In this time of heightened awareness of health, fitness, and body image, more and more people are attempting to find ways to manage their weight and influence their appearance. In many sectors of our society, body image has found an idealized status that is shaped by particular views of what will reward us with health, happiness and success. Standards of weight and appearance of course, vary across cultures in the US and other countries. However, it is probably generally true that the world in which students live while at Brown, and the worlds from which most of them come before entering college, are dominated by messages signaling distinct standards for physical appearance. The social pressures for ideal body weight and image have propelled many students, both females and males, to engage in unhealthy ways of managing weight.
Because everyone takes in those messages from the media and surrounding culture, many people are uneasy with their eating habits and physical appearance. The range of normal body types that we are born with is hugely varied. The discrepancies between how you are physically, and how you think you should be, can be very large and very painful unless you have a healthy amount of perspective and self-acceptance to counteract society's pressures. What this means is that you can fall anywhere along the continuum from having eating concerns all the way to having eating disorders.
There are formal and official criteria the medical and psychiatric professions use to diagnose eating disorders. If you are wondering about this for yourself or someone you know, then you probably have reason to be concerned. While we can offer you some guidelines here in making your own judgments, we strongly recommend that you get help from the resources at Brown. Ask your questions, share your concerns: in the end, a professional is the only one who really can give you an objective, informed opinion.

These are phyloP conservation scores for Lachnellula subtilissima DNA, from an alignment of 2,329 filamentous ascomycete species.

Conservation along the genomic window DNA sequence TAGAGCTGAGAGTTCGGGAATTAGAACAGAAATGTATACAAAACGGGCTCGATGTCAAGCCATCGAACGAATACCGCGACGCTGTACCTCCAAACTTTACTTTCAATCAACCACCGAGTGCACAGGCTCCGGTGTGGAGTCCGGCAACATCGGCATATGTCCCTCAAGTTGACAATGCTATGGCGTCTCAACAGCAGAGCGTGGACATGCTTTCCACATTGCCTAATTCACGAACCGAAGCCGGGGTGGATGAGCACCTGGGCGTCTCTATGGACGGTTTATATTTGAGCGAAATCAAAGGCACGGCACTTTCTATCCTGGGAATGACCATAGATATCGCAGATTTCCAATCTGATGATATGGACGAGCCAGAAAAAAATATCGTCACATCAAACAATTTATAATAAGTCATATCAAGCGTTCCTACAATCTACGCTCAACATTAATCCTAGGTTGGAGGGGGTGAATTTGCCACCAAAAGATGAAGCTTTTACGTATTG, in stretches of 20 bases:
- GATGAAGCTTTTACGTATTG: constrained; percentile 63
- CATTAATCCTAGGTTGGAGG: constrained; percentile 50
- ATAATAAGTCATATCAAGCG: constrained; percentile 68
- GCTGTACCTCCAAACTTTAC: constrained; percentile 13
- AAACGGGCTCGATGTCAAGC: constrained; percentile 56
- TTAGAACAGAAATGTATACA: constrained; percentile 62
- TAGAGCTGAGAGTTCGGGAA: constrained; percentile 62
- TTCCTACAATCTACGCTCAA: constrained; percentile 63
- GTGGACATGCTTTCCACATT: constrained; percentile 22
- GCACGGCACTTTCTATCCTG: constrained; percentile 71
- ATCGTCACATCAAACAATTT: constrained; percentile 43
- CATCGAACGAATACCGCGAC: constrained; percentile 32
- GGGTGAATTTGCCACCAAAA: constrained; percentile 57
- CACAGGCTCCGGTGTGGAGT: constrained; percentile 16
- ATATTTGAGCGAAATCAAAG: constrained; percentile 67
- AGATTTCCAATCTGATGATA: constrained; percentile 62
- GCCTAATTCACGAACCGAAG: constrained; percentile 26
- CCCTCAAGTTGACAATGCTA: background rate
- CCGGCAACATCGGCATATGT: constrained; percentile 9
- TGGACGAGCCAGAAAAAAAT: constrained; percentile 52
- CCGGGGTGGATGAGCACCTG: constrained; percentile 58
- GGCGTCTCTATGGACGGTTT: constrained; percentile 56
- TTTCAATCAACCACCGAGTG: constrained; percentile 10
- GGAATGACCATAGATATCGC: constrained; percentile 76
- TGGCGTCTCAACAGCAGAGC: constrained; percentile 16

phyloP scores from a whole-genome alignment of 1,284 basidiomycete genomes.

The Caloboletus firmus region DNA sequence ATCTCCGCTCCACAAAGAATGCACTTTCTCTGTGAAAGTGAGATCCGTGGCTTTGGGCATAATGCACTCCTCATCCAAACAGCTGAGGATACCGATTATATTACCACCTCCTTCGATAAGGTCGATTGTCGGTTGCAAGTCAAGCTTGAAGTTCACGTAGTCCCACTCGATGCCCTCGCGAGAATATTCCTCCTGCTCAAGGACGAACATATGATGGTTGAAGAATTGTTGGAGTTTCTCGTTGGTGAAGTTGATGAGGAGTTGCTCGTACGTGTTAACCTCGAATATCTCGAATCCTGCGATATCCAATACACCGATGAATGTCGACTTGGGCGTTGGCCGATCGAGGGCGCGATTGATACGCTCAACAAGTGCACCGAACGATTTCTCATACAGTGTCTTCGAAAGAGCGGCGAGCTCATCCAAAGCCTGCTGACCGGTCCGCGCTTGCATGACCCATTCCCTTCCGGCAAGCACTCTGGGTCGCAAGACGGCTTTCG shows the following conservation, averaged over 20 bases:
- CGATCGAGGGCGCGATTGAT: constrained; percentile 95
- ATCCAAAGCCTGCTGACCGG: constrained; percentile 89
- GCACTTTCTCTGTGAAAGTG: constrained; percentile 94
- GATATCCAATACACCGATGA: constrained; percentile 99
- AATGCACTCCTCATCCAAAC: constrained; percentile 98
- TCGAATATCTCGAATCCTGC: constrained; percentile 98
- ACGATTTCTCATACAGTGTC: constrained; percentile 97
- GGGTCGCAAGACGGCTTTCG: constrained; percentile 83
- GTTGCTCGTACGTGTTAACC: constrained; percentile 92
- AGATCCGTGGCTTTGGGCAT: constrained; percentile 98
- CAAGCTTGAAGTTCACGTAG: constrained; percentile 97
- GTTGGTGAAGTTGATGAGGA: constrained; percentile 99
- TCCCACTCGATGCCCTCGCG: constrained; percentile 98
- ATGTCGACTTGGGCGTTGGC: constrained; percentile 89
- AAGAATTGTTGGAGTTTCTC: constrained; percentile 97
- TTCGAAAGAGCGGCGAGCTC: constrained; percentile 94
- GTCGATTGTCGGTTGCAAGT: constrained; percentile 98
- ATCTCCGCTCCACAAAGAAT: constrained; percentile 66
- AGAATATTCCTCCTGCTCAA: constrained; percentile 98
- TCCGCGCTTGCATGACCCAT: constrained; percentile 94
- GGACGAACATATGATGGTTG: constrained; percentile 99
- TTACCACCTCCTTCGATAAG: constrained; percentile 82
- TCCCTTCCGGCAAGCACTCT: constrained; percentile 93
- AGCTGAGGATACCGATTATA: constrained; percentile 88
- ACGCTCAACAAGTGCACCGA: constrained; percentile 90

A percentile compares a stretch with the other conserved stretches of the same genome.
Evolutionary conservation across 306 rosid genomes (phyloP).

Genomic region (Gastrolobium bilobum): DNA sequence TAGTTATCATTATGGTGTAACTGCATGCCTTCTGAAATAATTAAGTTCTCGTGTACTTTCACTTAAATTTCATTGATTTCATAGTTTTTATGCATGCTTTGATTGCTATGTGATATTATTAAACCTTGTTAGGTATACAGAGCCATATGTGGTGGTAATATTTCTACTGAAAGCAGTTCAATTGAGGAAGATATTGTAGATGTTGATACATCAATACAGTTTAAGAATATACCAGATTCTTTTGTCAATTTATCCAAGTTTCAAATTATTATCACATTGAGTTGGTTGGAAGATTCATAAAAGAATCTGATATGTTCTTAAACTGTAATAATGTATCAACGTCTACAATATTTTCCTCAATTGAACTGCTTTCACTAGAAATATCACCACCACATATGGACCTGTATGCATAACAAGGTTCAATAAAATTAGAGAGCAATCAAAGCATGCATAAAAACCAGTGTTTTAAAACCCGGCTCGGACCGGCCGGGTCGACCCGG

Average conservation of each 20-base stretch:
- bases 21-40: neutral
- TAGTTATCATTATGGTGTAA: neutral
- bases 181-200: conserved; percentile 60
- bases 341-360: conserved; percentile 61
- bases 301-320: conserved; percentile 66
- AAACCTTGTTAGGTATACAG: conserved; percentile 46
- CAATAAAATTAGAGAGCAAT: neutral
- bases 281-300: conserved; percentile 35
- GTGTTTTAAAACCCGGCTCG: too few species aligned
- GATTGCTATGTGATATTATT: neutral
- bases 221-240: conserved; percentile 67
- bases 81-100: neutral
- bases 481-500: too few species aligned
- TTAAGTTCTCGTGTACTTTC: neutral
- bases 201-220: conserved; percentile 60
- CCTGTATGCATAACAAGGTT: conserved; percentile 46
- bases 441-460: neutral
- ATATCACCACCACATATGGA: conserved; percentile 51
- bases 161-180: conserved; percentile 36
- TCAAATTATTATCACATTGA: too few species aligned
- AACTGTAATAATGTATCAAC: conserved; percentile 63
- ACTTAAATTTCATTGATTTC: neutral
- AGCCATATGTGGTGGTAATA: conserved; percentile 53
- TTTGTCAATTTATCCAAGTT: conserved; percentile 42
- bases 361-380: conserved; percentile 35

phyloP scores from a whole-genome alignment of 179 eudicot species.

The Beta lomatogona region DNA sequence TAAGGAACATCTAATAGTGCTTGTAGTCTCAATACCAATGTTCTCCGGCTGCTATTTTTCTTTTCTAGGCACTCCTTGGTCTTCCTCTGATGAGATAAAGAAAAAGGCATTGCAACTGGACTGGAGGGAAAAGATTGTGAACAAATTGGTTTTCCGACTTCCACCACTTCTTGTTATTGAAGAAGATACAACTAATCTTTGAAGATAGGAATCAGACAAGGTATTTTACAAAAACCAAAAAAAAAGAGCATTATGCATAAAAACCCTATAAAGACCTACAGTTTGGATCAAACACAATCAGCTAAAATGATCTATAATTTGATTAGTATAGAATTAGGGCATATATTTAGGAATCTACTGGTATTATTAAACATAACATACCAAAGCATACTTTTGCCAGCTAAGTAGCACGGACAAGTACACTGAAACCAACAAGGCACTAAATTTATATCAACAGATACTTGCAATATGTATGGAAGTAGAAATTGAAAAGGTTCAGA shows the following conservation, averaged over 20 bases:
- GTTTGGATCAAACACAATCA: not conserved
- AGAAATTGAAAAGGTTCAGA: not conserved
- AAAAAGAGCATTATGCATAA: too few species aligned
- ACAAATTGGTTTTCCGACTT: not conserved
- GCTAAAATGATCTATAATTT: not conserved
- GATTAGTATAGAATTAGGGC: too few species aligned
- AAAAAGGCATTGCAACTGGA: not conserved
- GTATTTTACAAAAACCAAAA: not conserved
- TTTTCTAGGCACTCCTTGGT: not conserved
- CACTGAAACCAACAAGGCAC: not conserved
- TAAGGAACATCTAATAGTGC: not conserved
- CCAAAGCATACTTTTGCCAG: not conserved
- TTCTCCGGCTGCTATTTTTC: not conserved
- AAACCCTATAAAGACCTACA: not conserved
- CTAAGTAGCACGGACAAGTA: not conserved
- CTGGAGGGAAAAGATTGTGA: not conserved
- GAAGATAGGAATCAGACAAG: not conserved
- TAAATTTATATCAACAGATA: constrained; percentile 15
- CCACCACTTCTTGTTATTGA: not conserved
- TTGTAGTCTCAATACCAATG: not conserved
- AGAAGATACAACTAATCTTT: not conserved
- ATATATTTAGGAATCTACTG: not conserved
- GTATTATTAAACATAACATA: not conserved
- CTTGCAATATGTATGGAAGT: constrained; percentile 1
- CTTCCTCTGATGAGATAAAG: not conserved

Both medical providers (e.g., doctors, nurses, nutritionists) and mental health professionals (e.g., psychologists, psychiatrists) are bound by confidentiality laws that require them to keep private what you reveal (excepting in certain rare circumstances, such as when a person's life may be in danger.) This means that, unless you are at significant risk, Health Services and Psychological Services cannot and will not share or release information to anyone, unless you have given your explicit permission for it -- not your parents, not your friends, not your professors or coaches. Fortunately, Brown has a collection of medical providers and mental health professionals on campus who are available to you and who are expert in recognizing, understanding and providing treatment for the eating and weight concerns that college students encounter.
When has a diet gone too far? When is a method of keeping weight down too much? When has body image become too important? Think about just how much of your waking hours are caught up in thinking about or doing things related to eating or your weight. Has it increased? Have you become driven by it? Has it become more important than doing other things you used to enjoy? Does it distract your attention from schoolwork, relationships? Think honestly about the consequences of your eating and weight issues.
On a physical level:
- Are you feeling weaker, or chronically fatigued?
- Are you getting sick or injured more often?
- Are you more prone to dizziness and fainting?
- If you are a woman, have you stopped menstruating?
On a mental level:
- Are you having trouble concentrating?
- Do you have less mental stamina?
- Does you find it difficult to stop thinking about weight, body size, eating or exercise?
On an emotional level:
- Do you find your emotions change according to what you have eaten or how much, or what you have done to try to get rid of the calories you've ingested?
- When you don’t eat or exercise the way you think you should, do you become disproportionally anxious?
- Do you often feel ashamed or guilty about your body, your eating or your exercise choices?
- Do you feel more irritable, anxious, or depressed in general?
On a behavioral level:
- Are you more withdrawn from important relationships? Are you more secretive about eating and exercise behaviors?
- Are you more obsessive, more compulsive and more rigid about your eating and weight behaviors?
Any of the above is a problem. Don't let it get worse because it easily can. Don't let it persist, because it will distort your future health and worse, impair your capacity to develop in all the ways you can and should at this time in your life. Take action to preserve your health and happiness.You can get help right away by calling any of these 3 numbers:
Health Services Nutritionist
All of these services are free and confidential.
The Boston College Eating Awareness Team has generously allowed us to adapt their information on eating concerns. We gratefully acknowledge their help.